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Ex-Minister Warns Of Customs Union Pitfalls


Armenia -- Former Finance Minister Edward Sandoyan is interviewed by RFE/RL Armenian Service, 13 November 2013

Armenia -- Former Finance Minister Edward Sandoyan is interviewed by RFE/RL Armenian Service, 13 November 2013

Armenia will lose hundreds of millions of dollars in state revenue each year unless it negotiates preferential terms for its membership in the Russian-led customs union, a prominent Armenian economist who had served as finance minister warned on Wednesday.

In an interview with RFE/RL’s Armenian service (Azatutyun.am), Eduard Sandoyan estimated the potential revenue shortfall at $300 million, a sum equivalent to 10 percent of the Armenian state budget for this year.

Sandoyan argued that many Armenian importers will be tempted to reroute their deliveries through Russia, Kazakhstan or Belarus and thus avoid paying any duties to the Armenian customs service in accordance with the union’s rules.

“They might have an opportunity to pay less bribes or go through more lawful processes there,” he said. “So it’s possible that many entrepreneurs will decide to pay customs duties at the border of not Armenia but another member of the customs union”

Other Armenian analysts have also pointed to such risks in their largely negative reactions to the government’s decision to join the Russian-led bloc. They say that Armenian entry into the customs union will also push up the cost of many imported goods.

Armenian import duties are currently considerably lower than those jointly set by Russia, Belarus and Kazakhstan. The latter account for less than one-quarter of Armenia’s foreign trade.

Sandoyan, who is a senior economics professor at a Yerevan-based university, agreed that the cost of living and doing in business in Armenia could go up as a result. He said the Armenian government must therefore secure important concessions in its ongoing membership talks with the union’s executive body dominated by Russian officials.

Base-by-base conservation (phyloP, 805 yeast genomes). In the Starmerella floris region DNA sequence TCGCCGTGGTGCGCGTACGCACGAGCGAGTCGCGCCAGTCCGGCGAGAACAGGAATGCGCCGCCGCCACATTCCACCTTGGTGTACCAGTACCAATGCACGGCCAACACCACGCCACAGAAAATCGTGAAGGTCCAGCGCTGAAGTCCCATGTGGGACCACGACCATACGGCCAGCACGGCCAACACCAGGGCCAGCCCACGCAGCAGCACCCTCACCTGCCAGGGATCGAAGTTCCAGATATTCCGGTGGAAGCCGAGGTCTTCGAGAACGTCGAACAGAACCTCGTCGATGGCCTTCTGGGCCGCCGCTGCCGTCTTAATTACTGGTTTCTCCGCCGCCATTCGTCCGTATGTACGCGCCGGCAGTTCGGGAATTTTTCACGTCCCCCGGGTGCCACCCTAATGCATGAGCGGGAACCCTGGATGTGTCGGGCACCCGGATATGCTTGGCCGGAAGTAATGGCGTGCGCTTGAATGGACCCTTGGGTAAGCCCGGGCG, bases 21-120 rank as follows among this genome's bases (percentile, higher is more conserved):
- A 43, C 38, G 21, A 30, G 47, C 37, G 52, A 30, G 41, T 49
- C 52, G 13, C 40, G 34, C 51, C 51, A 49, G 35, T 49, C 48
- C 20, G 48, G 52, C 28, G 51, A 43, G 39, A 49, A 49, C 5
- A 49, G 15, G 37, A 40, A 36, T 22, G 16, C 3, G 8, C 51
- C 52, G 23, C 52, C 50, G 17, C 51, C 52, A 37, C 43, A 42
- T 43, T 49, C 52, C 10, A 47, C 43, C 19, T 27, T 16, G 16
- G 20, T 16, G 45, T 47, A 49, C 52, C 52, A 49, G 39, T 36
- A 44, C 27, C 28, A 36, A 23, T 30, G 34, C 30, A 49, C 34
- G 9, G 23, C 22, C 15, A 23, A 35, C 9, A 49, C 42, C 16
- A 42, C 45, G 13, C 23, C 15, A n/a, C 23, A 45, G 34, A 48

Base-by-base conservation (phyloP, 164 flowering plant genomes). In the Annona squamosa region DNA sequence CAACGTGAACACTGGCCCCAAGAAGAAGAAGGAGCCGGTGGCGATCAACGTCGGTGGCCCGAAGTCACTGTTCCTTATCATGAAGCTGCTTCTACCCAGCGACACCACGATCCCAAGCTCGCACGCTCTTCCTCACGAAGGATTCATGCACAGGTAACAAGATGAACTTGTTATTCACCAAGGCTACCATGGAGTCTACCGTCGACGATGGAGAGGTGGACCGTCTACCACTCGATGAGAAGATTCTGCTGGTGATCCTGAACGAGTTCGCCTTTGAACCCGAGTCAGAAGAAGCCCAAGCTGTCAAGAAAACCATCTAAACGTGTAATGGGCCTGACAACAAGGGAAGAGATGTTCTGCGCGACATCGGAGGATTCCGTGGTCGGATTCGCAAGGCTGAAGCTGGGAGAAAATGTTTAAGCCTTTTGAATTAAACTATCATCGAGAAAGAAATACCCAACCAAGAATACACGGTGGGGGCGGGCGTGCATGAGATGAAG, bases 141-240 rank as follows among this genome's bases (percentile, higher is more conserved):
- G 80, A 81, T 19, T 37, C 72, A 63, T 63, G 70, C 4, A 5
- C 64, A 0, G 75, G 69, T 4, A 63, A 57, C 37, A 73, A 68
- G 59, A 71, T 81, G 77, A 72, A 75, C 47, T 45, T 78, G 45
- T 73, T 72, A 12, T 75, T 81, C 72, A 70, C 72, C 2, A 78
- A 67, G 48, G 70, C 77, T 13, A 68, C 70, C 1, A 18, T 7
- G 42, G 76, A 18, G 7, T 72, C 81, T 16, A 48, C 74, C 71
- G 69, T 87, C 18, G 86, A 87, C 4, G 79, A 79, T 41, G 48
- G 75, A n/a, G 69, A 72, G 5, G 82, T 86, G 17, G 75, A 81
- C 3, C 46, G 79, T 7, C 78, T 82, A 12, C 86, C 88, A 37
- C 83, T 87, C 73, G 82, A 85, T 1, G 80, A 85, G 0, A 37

“These issues require very serious negotiations,” he said. “I assume that our government is able to find such solutions. Although I am somewhat skeptical, I hope that they can hold negotiations as equals, without having a junior brother complex, and find ideal solutions.”

Citing unnamed sources privy to those talks, Sandoyan said Armenian and Russian officials are currently looking into the possibility of transferring between 0.5 and 1 percent of the union’s combined customs duties to the Armenian government. Yerevan should gain a more than 0.5 percent share in the total in order to avoid massive budgetary losses, he said.

In an interview with the Ukrainian newspaper “Segodnya” published last week, Prime Minister Tigran Sarkisian acknowledged that his country will face “some difficulties” after joining the customs union. “But on the whole, we can see that Armenia will benefit from membership of the customs union,” he said without elaborating.
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